29 October 2017

The top 10 plundered art articles

by Marc Masurovsky

The plundered art blog was born without anyone noticing it in May 2010.  As so many of these ventures go, nothing much was done in the first six months until December 23, 2010, when two brief pieces appeared which summarized the birth of the Holocaust Art Restitution Project (HARP) and events leading up to its establishment in September 1997.  On Christmas Eve 2010, perhaps on a lark, I wrote a review of “The Night of The Generals”, a campy film about anti-Hitler stirrings amongst the German general staff. My way of dipping my pinky toe in the murky waters of blogging.

2011 is when the juices began to flow and HARPs’ blog, plundered art, started to take shape.  For those of you who operate blogs on your own time, ad-free, with no staff other than yourselves, you know how much emotional and physical energy is required to keep such an adventure from becoming cybernetic driftwood and another digital artifact floating across the Internet ether.

Fast forward to October 29, 2017.

Time to take stock of the past six years, 307 articles later, all devoted in some fashion or form, directly, indirectly, to the broad topic of cultural plunder in the context of genocide, the challenges implicit in the identification and recovery of looted objects found in public and private collections on both sides of the Atlantic Ocean.  Many articles were written out of spite, despair, impatience, irritation, annoyance, and also out of a genuine desire to inform and to share some knowledge about events that transpired more than 75 years ago and continue to haunt us today, should you ever be paying attention to them.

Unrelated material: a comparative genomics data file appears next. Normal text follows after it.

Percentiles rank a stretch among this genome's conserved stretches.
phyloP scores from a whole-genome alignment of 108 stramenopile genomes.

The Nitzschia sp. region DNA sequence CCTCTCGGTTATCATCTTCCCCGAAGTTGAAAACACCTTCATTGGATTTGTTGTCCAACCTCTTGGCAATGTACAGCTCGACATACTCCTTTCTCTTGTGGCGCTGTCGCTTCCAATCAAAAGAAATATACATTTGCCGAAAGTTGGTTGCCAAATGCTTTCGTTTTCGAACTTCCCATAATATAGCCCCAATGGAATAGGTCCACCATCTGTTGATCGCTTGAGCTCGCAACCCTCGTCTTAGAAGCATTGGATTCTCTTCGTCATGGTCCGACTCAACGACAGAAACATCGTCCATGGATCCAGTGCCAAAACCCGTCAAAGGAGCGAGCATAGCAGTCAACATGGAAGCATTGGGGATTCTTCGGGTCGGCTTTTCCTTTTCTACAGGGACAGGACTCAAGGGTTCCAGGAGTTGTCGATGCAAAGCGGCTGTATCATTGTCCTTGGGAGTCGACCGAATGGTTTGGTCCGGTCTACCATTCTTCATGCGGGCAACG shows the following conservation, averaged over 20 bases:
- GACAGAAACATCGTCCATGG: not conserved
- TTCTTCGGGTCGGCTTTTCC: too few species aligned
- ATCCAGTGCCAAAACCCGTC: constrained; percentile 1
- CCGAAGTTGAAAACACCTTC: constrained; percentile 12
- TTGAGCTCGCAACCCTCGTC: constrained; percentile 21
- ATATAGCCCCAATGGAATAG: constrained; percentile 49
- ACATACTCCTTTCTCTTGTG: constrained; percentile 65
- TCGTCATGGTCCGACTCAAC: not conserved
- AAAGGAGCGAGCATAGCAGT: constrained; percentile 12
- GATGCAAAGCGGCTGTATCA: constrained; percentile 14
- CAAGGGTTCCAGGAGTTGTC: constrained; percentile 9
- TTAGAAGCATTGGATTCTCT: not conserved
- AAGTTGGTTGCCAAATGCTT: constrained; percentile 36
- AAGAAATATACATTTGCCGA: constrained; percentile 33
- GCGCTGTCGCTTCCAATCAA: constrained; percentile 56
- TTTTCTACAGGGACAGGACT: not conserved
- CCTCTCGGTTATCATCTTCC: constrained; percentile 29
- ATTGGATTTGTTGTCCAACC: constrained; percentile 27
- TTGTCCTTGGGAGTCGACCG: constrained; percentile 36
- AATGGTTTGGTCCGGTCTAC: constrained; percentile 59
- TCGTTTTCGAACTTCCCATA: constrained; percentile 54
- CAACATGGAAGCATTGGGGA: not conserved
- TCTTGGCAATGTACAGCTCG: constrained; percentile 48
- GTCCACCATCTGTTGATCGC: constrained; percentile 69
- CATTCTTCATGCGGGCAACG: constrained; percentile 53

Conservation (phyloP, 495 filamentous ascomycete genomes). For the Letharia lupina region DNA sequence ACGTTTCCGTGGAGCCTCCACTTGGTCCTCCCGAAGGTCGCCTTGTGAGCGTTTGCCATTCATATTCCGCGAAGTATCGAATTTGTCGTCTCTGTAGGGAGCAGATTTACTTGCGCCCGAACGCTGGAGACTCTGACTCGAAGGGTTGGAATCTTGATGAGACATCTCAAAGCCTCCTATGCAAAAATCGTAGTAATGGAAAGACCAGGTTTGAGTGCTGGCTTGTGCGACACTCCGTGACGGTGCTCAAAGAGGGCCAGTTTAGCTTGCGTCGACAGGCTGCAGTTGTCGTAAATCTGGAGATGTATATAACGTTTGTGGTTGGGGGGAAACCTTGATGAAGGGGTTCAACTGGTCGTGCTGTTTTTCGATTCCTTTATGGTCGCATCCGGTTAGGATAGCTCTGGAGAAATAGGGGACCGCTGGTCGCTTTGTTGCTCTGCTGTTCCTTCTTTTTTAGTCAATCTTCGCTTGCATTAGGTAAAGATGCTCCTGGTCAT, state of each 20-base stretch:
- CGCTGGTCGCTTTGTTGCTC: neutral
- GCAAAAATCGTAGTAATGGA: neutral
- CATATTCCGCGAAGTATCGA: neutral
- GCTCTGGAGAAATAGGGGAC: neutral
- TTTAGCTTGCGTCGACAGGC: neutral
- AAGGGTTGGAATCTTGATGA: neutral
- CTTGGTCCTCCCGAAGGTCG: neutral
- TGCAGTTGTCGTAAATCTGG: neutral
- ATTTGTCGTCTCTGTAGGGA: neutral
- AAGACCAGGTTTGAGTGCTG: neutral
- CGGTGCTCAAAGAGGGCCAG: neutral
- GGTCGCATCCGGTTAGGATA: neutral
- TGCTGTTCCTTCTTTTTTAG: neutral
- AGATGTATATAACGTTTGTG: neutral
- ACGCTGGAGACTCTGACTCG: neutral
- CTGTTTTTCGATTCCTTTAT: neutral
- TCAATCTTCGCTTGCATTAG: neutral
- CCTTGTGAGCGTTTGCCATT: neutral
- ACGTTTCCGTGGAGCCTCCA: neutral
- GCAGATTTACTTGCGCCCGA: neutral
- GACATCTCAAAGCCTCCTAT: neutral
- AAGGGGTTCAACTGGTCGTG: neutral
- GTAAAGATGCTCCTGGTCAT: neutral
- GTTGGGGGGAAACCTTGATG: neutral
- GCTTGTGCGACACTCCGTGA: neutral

Politics permeate the way that we view art, and in particular art with problematic histories. This is where provenance enters into the discussion; a word that I never paid attention to until the Schiele scandalof late 1997, early 1998, grabbed headlines in New York and Vienna, shaking the art world because New York city policemen dared enter the temple of art and money that is the Museum of Modern Art (MoMA), to remove from it two paintings executed by the bad boy of Vienna, Egon Schiele, that were suspected of having been plundered in the aftermath of the March 1938 Anschluss from two Jewish owners, victimized by the Nazis.

Politics inform the stories underlying countless numbers of works and objects of art, because history has a nasty way of interfering with their peregrinations through time and space, from the moment they exit the artist’s studio to the moment that they adorn the wall of a living room, dining room, bedroom or languish as ripening investments in freeport bunkers located in “neutral” territories like Switzerland, Singapore, and god knows where else, out of reach, out of mind, lost to the world.

Enough of this rhetoric.

It is my pleasure to present to you the top 10 articles which have graced the virtual pages of the “plundered art” blog. In honor of David Letterman, we will count them down in reverse order from 10 to 1.